No one likes being cold, so heat therapy sounds good to most people. Now you might ask, how do I know if I should use cold rather than heat? If you’re wondering the same, you are not alone. We get asked that exact question on a daily basis. Let us explain the spectrum of thermal therapy and the use of heat in tissue healing.
Cold and heat therapy do have some benefits in common, but most of the time have opposite effects. Both can relieve pain and muscle spasm, but that’s where the resemblance stops. Hot packs enhance blood flow and metabolism, whereas an ice pack causes both to lower. Cold therapy has a positive effect on swelling, but heat makes swelling worse.
Hot and cold therapy also have similar advantages, like affordability, easy to find, and easy to use. The trick is knowing which one to use but, to answer that question, you need to know which effect you want. Our physiotherapists can help you determine whether your problem needs heat therapy or not and, more importantly, we can teach you how to use it safely.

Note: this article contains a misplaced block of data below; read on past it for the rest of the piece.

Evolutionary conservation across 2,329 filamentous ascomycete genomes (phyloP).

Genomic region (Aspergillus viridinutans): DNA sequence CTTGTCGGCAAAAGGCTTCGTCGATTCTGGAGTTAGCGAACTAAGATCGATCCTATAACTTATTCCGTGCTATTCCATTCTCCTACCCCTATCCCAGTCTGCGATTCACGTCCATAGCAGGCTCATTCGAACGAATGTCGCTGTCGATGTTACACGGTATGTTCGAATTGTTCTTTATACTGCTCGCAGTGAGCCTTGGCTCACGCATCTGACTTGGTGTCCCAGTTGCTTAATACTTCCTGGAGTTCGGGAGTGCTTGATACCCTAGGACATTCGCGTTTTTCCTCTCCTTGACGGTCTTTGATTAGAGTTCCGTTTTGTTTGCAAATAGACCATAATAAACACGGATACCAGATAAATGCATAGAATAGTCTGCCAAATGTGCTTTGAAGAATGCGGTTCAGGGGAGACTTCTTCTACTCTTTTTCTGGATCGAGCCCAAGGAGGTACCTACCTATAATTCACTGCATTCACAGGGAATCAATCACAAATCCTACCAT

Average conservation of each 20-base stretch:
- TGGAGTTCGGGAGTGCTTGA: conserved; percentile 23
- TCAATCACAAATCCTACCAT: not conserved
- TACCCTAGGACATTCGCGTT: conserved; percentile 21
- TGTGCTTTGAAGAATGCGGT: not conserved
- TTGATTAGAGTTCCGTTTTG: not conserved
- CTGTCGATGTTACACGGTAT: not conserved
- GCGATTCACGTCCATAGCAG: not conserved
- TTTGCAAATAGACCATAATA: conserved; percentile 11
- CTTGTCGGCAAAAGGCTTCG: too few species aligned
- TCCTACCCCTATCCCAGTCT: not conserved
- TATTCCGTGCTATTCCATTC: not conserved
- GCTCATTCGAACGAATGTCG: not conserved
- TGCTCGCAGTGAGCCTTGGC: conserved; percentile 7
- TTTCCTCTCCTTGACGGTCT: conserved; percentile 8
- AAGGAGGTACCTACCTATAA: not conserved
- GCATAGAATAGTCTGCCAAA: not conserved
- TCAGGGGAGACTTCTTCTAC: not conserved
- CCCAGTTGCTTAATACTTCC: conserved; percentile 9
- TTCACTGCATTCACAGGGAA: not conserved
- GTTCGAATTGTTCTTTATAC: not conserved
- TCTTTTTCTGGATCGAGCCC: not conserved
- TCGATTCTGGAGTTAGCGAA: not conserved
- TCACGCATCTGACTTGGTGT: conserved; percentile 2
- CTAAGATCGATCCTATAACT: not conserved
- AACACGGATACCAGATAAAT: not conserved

- Heat must never be applied when: Its within 3 days of an injury or if there’s swelling, bruising or bleeding.
What exactly is heat therapy?
Heat therapy is exactly what the name sounds like – applying heat to get a therapeutic effect. When a hot pack of other heating modality is applied to your skin, the conduction of thermal energy causes a physiological response in the area. This response includes increased blood flow, leading to redness of your skin. The increased blood flow ensures that more nutrients and oxygen are delivered to the tissues. As a treatment modality, this helps with relaxation of the tissue and can also encourage healing. This superficial heat only penetrates 1-3cm, so heat therapy is less useful for deep pain like hip osteoarthritis. However, it can help to relieve the associated muscle pain and spasm, which helps you to move better and eases a spasm surrounding an injured joint.
Why we use heat therapy:
Heat therapy isn’t a very effective tool on its own, but can be a useful part of treatment to make other techniques and modalities more effective. For instance, heat helps to relieve muscle tension, helping us to get rid of muscle guarding that’s protecting an injured ligament, tendon and especially joints. This prepares the muscles for soft tissue, joint mobilization or nerve mobilization techniques.
Hot packs also helps with pain relief. With an increase in blood flow to the area waste products and pain stimulating chemicals can be transported away from the site of injury.
Heat therapy works by overloading the thermal receptors to bombard your brain with a more serious warning – heat. The pain impulses is like a car speeding towards your brain, and the heat therapy is like setting up a tollgate that slows down the speed of traffic. No, it won’t numb the pain, but definitely eases it for a short while.